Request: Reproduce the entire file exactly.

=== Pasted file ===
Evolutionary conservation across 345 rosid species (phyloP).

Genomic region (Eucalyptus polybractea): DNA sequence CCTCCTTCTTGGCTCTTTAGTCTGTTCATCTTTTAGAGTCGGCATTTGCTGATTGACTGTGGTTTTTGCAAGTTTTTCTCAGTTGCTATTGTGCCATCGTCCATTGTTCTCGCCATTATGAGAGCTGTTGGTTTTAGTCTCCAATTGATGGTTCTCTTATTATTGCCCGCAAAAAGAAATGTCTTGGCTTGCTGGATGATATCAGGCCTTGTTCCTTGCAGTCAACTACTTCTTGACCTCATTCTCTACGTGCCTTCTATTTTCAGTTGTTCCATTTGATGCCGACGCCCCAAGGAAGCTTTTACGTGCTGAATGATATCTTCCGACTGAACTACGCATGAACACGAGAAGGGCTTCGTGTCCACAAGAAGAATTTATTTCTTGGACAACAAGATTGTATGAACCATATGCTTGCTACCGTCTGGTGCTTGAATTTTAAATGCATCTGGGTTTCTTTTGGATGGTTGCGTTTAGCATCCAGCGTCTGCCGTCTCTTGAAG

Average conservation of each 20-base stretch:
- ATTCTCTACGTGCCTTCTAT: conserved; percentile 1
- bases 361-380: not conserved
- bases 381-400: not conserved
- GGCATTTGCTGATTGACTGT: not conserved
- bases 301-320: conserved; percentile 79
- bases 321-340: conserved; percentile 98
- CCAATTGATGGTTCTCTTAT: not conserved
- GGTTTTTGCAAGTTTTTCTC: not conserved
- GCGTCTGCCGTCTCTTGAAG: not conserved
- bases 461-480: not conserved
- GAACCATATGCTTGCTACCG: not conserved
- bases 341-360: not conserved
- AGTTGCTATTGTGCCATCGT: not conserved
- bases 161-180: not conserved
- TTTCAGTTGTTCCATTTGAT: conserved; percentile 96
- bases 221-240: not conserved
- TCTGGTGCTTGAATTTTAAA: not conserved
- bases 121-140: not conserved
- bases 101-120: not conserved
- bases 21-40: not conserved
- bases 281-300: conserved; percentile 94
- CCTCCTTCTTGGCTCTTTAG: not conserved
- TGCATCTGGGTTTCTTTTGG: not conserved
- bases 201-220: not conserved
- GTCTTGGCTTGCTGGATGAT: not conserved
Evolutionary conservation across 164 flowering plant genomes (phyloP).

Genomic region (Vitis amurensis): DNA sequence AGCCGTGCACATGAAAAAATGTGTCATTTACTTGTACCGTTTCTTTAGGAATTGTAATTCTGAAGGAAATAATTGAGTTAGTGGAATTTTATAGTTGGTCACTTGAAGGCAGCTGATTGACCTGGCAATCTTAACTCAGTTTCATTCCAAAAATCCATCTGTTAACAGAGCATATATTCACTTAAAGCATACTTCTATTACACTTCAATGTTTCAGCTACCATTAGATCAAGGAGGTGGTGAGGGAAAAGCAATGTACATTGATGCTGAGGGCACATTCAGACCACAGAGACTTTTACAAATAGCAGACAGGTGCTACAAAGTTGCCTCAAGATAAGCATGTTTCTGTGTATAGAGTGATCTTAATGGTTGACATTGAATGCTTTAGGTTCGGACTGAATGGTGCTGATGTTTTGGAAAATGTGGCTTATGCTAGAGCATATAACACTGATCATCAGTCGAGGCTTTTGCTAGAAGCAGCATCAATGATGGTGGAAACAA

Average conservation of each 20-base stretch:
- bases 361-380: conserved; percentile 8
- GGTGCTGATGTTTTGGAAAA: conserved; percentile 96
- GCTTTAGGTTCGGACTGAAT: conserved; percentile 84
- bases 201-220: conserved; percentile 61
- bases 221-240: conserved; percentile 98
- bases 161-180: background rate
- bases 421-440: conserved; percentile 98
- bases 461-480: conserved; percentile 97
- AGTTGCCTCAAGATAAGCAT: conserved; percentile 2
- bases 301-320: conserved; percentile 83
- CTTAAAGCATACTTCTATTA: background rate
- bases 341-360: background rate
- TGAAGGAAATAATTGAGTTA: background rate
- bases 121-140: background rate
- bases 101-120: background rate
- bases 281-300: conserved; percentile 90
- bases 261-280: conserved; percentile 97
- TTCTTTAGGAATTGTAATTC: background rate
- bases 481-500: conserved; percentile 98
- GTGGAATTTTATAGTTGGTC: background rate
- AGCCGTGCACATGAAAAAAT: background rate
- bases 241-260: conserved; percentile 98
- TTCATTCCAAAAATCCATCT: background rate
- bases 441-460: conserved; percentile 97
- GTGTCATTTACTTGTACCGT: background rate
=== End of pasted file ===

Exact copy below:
Evolutionary conservation across 345 rosid species (phyloP).

Genomic region (Eucalyptus polybractea): DNA sequence CCTCCTTCTTGGCTCTTTAGTCTGTTCATCTTTTAGAGTCGGCATTTGCTGATTGACTGTGGTTTTTGCAAGTTTTTCTCAGTTGCTATTGTGCCATCGTCCATTGTTCTCGCCATTATGAGAGCTGTTGGTTTTAGTCTCCAATTGATGGTTCTCTTATTATTGCCCGCAAAAAGAAATGTCTTGGCTTGCTGGATGATATCAGGCCTTGTTCCTTGCAGTCAACTACTTCTTGACCTCATTCTCTACGTGCCTTCTATTTTCAGTTGTTCCATTTGATGCCGACGCCCCAAGGAAGCTTTTACGTGCTGAATGATATCTTCCGACTGAACTACGCATGAACACGAGAAGGGCTTCGTGTCCACAAGAAGAATTTATTTCTTGGACAACAAGATTGTATGAACCATATGCTTGCTACCGTCTGGTGCTTGAATTTTAAATGCATCTGGGTTTCTTTTGGATGGTTGCGTTTAGCATCCAGCGTCTGCCGTCTCTTGAAG

Average conservation of each 20-base stretch:
- ATTCTCTACGTGCCTTCTAT: conserved; percentile 1
- bases 361-380: not conserved
- bases 381-400: not conserved
- GGCATTTGCTGATTGACTGT: not conserved
- bases 301-320: conserved; percentile 79
- bases 321-340: conserved; percentile 98
- CCAATTGATGGTTCTCTTAT: not conserved
- GGTTTTTGCAAGTTTTTCTC: not conserved
- GCGTCTGCCGTCTCTTGAAG: not conserved
- bases 461-480: not conserved
- GAACCATATGCTTGCTACCG: not conserved
- bases 341-360: not conserved
- AGTTGCTATTGTGCCATCGT: not conserved
- bases 161-180: not conserved
- TTTCAGTTGTTCCATTTGAT: conserved; percentile 96
- bases 221-240: not conserved
- TCTGGTGCTTGAATTTTAAA: not conserved
- bases 121-140: not conserved
- bases 101-120: not conserved
- bases 21-40: not conserved
- bases 281-300: conserved; percentile 94
- CCTCCTTCTTGGCTCTTTAG: not conserved
- TGCATCTGGGTTTCTTTTGG: not conserved
- bases 201-220: not conserved
- GTCTTGGCTTGCTGGATGAT: not conserved
Evolutionary conservation across 164 flowering plant genomes (phyloP).

Genomic region (Vitis amurensis): DNA sequence AGCCGTGCACATGAAAAAATGTGTCATTTACTTGTACCGTTTCTTTAGGAATTGTAATTCTGAAGGAAATAATTGAGTTAGTGGAATTTTATAGTTGGTCACTTGAAGGCAGCTGATTGACCTGGCAATCTTAACTCAGTTTCATTCCAAAAATCCATCTGTTAACAGAGCATATATTCACTTAAAGCATACTTCTATTACACTTCAATGTTTCAGCTACCATTAGATCAAGGAGGTGGTGAGGGAAAAGCAATGTACATTGATGCTGAGGGCACATTCAGACCACAGAGACTTTTACAAATAGCAGACAGGTGCTACAAAGTTGCCTCAAGATAAGCATGTTTCTGTGTATAGAGTGATCTTAATGGTTGACATTGAATGCTTTAGGTTCGGACTGAATGGTGCTGATGTTTTGGAAAATGTGGCTTATGCTAGAGCATATAACACTGATCATCAGTCGAGGCTTTTGCTAGAAGCAGCATCAATGATGGTGGAAACAA

Average conservation of each 20-base stretch:
- bases 361-380: conserved; percentile 8
- GGTGCTGATGTTTTGGAAAA: conserved; percentile 96
- GCTTTAGGTTCGGACTGAAT: conserved; percentile 84
- bases 201-220: conserved; percentile 61
- bases 221-240: conserved; percentile 98
- bases 161-180: background rate
- bases 421-440: conserved; percentile 98
- bases 461-480: conserved; percentile 97
- AGTTGCCTCAAGATAAGCAT: conserved; percentile 2
- bases 301-320: conserved; percentile 83
- CTTAAAGCATACTTCTATTA: background rate
- bases 341-360: background rate
- TGAAGGAAATAATTGAGTTA: background rate
- bases 121-140: background rate
- bases 101-120: background rate
- bases 281-300: conserved; percentile 90
- bases 261-280: conserved; percentile 97
- TTCTTTAGGAATTGTAATTC: background rate
- bases 481-500: conserved; percentile 98
- GTGGAATTTTATAGTTGGTC: background rate
- AGCCGTGCACATGAAAAAAT: background rate
- bases 241-260: conserved; percentile 98
- TTCATTCCAAAAATCCATCT: background rate
- bases 441-460: conserved; percentile 97
- GTGTCATTTACTTGTACCGT: background rate